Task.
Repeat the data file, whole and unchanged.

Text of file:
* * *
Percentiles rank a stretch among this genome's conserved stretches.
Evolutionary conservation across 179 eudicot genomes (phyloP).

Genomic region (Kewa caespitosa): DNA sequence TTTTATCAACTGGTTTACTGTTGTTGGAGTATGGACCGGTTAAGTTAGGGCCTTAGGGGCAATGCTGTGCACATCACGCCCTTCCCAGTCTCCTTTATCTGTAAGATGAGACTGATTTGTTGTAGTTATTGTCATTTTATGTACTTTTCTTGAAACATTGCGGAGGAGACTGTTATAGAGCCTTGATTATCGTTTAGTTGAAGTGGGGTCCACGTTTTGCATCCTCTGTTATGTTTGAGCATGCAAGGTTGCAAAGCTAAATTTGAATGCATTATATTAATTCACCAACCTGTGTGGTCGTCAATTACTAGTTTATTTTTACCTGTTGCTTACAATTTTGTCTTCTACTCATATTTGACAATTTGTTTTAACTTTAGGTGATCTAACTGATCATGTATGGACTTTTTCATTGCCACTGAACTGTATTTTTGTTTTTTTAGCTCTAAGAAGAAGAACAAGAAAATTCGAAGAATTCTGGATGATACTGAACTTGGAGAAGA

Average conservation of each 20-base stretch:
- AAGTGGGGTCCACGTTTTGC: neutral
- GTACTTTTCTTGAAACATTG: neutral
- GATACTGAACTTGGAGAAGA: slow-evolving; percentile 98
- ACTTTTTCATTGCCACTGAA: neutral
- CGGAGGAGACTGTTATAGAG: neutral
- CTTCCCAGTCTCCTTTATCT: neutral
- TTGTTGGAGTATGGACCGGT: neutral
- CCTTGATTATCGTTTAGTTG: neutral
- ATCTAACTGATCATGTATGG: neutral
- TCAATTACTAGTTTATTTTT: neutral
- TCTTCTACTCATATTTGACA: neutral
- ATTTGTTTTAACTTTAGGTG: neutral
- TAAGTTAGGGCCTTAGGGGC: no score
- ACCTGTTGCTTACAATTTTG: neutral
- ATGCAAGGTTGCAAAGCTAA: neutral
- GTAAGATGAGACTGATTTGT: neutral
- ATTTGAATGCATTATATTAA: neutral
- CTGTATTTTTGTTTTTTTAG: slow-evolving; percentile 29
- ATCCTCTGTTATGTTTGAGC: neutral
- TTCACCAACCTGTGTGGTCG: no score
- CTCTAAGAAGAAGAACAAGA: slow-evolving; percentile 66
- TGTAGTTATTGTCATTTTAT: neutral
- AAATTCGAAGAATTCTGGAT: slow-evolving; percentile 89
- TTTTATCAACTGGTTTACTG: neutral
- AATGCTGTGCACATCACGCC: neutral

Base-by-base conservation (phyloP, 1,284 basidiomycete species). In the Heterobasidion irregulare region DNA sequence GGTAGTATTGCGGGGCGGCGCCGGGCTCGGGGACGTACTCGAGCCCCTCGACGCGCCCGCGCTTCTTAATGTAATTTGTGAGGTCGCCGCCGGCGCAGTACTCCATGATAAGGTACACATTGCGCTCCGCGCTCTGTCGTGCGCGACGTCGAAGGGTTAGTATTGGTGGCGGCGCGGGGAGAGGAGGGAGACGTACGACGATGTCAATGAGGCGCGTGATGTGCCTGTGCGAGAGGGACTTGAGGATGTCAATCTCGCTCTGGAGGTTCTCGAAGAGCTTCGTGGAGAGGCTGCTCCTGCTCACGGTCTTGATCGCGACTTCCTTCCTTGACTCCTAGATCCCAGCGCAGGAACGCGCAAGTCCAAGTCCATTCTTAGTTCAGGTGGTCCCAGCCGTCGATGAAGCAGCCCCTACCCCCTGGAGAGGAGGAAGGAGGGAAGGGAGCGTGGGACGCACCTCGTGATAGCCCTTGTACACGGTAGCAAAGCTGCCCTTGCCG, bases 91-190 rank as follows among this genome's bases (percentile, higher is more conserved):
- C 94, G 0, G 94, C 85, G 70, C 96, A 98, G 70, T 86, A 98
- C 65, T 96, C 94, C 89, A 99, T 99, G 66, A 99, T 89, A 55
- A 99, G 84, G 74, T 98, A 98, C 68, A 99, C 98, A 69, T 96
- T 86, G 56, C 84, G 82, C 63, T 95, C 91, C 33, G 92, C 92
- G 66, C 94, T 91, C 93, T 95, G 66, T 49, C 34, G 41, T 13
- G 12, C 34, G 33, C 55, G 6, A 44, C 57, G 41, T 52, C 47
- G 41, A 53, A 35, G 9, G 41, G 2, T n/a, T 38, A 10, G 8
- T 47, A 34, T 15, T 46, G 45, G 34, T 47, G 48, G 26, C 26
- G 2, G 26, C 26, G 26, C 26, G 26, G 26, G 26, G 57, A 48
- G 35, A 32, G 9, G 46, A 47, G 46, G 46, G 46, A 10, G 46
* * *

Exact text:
Percentiles rank a stretch among this genome's conserved stretches.
Evolutionary conservation across 179 eudicot genomes (phyloP).

Genomic region (Kewa caespitosa): DNA sequence TTTTATCAACTGGTTTACTGTTGTTGGAGTATGGACCGGTTAAGTTAGGGCCTTAGGGGCAATGCTGTGCACATCACGCCCTTCCCAGTCTCCTTTATCTGTAAGATGAGACTGATTTGTTGTAGTTATTGTCATTTTATGTACTTTTCTTGAAACATTGCGGAGGAGACTGTTATAGAGCCTTGATTATCGTTTAGTTGAAGTGGGGTCCACGTTTTGCATCCTCTGTTATGTTTGAGCATGCAAGGTTGCAAAGCTAAATTTGAATGCATTATATTAATTCACCAACCTGTGTGGTCGTCAATTACTAGTTTATTTTTACCTGTTGCTTACAATTTTGTCTTCTACTCATATTTGACAATTTGTTTTAACTTTAGGTGATCTAACTGATCATGTATGGACTTTTTCATTGCCACTGAACTGTATTTTTGTTTTTTTAGCTCTAAGAAGAAGAACAAGAAAATTCGAAGAATTCTGGATGATACTGAACTTGGAGAAGA

Average conservation of each 20-base stretch:
- AAGTGGGGTCCACGTTTTGC: neutral
- GTACTTTTCTTGAAACATTG: neutral
- GATACTGAACTTGGAGAAGA: slow-evolving; percentile 98
- ACTTTTTCATTGCCACTGAA: neutral
- CGGAGGAGACTGTTATAGAG: neutral
- CTTCCCAGTCTCCTTTATCT: neutral
- TTGTTGGAGTATGGACCGGT: neutral
- CCTTGATTATCGTTTAGTTG: neutral
- ATCTAACTGATCATGTATGG: neutral
- TCAATTACTAGTTTATTTTT: neutral
- TCTTCTACTCATATTTGACA: neutral
- ATTTGTTTTAACTTTAGGTG: neutral
- TAAGTTAGGGCCTTAGGGGC: no score
- ACCTGTTGCTTACAATTTTG: neutral
- ATGCAAGGTTGCAAAGCTAA: neutral
- GTAAGATGAGACTGATTTGT: neutral
- ATTTGAATGCATTATATTAA: neutral
- CTGTATTTTTGTTTTTTTAG: slow-evolving; percentile 29
- ATCCTCTGTTATGTTTGAGC: neutral
- TTCACCAACCTGTGTGGTCG: no score
- CTCTAAGAAGAAGAACAAGA: slow-evolving; percentile 66
- TGTAGTTATTGTCATTTTAT: neutral
- AAATTCGAAGAATTCTGGAT: slow-evolving; percentile 89
- TTTTATCAACTGGTTTACTG: neutral
- AATGCTGTGCACATCACGCC: neutral

Base-by-base conservation (phyloP, 1,284 basidiomycete species). In the Heterobasidion irregulare region DNA sequence GGTAGTATTGCGGGGCGGCGCCGGGCTCGGGGACGTACTCGAGCCCCTCGACGCGCCCGCGCTTCTTAATGTAATTTGTGAGGTCGCCGCCGGCGCAGTACTCCATGATAAGGTACACATTGCGCTCCGCGCTCTGTCGTGCGCGACGTCGAAGGGTTAGTATTGGTGGCGGCGCGGGGAGAGGAGGGAGACGTACGACGATGTCAATGAGGCGCGTGATGTGCCTGTGCGAGAGGGACTTGAGGATGTCAATCTCGCTCTGGAGGTTCTCGAAGAGCTTCGTGGAGAGGCTGCTCCTGCTCACGGTCTTGATCGCGACTTCCTTCCTTGACTCCTAGATCCCAGCGCAGGAACGCGCAAGTCCAAGTCCATTCTTAGTTCAGGTGGTCCCAGCCGTCGATGAAGCAGCCCCTACCCCCTGGAGAGGAGGAAGGAGGGAAGGGAGCGTGGGACGCACCTCGTGATAGCCCTTGTACACGGTAGCAAAGCTGCCCTTGCCG, bases 91-190 rank as follows among this genome's bases (percentile, higher is more conserved):
- C 94, G 0, G 94, C 85, G 70, C 96, A 98, G 70, T 86, A 98
- C 65, T 96, C 94, C 89, A 99, T 99, G 66, A 99, T 89, A 55
- A 99, G 84, G 74, T 98, A 98, C 68, A 99, C 98, A 69, T 96
- T 86, G 56, C 84, G 82, C 63, T 95, C 91, C 33, G 92, C 92
- G 66, C 94, T 91, C 93, T 95, G 66, T 49, C 34, G 41, T 13
- G 12, C 34, G 33, C 55, G 6, A 44, C 57, G 41, T 52, C 47
- G 41, A 53, A 35, G 9, G 41, G 2, T n/a, T 38, A 10, G 8
- T 47, A 34, T 15, T 46, G 45, G 34, T 47, G 48, G 26, C 26
- G 2, G 26, C 26, G 26, C 26, G 26, G 26, G 26, G 57, A 48
- G 35, A 32, G 9, G 46, A 47, G 46, G 46, G 46, A 10, G 46